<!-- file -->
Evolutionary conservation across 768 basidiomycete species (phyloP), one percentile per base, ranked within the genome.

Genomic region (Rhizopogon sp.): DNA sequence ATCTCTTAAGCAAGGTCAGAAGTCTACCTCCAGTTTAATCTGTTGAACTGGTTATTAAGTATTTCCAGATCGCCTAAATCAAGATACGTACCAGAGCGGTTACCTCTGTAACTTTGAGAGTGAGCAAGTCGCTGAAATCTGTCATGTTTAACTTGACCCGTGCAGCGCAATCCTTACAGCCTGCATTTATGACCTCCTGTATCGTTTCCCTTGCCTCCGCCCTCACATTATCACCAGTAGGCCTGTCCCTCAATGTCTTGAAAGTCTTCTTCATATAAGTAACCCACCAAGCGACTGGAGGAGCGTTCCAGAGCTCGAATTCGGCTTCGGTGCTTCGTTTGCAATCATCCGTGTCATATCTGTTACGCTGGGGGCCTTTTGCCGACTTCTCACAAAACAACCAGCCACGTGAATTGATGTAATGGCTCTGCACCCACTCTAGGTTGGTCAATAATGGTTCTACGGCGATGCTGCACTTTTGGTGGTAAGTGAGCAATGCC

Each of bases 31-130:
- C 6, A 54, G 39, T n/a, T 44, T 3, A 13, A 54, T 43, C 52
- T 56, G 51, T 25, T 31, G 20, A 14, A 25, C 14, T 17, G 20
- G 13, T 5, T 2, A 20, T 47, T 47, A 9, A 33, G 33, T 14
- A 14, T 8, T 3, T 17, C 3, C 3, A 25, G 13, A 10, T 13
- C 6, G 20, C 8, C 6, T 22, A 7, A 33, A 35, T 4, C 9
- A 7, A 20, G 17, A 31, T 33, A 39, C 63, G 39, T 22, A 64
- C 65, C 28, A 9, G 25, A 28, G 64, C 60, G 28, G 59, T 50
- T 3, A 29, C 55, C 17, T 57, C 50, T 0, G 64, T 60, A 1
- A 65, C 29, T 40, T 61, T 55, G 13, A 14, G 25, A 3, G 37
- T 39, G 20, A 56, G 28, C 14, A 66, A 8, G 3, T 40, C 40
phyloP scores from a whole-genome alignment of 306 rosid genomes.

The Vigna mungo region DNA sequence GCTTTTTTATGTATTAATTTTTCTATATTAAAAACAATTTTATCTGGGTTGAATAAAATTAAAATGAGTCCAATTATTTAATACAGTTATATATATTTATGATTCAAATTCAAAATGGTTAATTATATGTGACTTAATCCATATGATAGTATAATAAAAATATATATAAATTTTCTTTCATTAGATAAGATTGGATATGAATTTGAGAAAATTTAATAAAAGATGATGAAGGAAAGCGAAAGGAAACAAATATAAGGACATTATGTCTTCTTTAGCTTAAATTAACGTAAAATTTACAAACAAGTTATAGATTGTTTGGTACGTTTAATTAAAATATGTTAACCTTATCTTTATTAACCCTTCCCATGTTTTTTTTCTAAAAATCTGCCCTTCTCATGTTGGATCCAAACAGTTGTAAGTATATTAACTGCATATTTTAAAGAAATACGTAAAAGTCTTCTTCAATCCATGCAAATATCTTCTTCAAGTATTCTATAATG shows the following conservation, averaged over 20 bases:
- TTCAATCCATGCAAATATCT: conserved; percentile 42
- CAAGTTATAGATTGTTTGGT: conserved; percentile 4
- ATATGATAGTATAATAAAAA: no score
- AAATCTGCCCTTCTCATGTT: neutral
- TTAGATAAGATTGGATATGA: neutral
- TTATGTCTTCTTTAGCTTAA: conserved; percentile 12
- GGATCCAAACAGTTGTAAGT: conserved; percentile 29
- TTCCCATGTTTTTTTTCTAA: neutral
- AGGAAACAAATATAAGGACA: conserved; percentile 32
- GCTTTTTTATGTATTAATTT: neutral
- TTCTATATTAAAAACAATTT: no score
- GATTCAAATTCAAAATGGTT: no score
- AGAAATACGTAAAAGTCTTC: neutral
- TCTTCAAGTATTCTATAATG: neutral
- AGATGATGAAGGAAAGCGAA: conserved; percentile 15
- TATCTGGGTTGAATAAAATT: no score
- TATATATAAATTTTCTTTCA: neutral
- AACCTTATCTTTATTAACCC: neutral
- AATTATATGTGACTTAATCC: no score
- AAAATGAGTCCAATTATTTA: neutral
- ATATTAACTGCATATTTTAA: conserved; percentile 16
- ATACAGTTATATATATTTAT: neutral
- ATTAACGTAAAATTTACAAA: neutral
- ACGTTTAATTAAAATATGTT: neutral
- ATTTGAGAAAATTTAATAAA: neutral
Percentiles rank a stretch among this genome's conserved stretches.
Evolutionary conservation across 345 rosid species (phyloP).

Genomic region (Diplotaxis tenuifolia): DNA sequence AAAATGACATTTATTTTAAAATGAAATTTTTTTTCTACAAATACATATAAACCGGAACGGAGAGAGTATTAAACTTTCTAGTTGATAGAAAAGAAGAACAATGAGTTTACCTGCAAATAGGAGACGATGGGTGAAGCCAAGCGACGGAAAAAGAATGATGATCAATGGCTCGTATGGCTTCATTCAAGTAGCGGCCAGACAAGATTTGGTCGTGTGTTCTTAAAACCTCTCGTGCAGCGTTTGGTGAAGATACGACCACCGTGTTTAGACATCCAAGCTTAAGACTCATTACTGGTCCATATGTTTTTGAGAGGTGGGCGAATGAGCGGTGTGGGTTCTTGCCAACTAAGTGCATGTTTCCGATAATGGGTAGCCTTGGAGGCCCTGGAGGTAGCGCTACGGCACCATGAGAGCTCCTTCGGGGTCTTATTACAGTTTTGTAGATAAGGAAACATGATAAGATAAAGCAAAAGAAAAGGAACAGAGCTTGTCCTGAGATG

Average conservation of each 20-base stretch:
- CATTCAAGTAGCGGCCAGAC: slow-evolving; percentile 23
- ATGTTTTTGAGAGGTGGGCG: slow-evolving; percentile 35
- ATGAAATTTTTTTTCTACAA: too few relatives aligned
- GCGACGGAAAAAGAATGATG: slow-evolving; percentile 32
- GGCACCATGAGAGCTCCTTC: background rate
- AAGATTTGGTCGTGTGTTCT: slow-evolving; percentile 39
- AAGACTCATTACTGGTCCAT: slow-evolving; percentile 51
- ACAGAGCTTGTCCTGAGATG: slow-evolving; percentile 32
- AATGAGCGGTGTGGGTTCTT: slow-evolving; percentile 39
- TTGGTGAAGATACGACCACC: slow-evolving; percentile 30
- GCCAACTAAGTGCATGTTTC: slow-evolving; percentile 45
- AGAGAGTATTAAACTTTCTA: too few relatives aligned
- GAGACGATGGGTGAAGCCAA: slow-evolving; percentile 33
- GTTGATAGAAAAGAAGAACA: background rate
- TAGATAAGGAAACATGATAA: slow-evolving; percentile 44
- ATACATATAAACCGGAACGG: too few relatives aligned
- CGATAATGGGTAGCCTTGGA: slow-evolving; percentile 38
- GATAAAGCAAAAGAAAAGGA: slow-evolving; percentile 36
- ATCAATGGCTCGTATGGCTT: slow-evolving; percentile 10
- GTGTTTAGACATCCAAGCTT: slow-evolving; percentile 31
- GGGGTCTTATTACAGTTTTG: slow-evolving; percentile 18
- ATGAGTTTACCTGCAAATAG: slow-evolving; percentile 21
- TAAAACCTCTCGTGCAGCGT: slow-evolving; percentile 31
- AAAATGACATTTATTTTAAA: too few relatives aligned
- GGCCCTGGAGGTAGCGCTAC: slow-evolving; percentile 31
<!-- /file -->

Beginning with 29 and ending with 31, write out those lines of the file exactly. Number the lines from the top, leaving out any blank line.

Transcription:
- TCTTCAAGTATTCTATAATG: neutral
- AGATGATGAAGGAAAGCGAA: conserved; percentile 15
- TATCTGGGTTGAATAAAATT: no score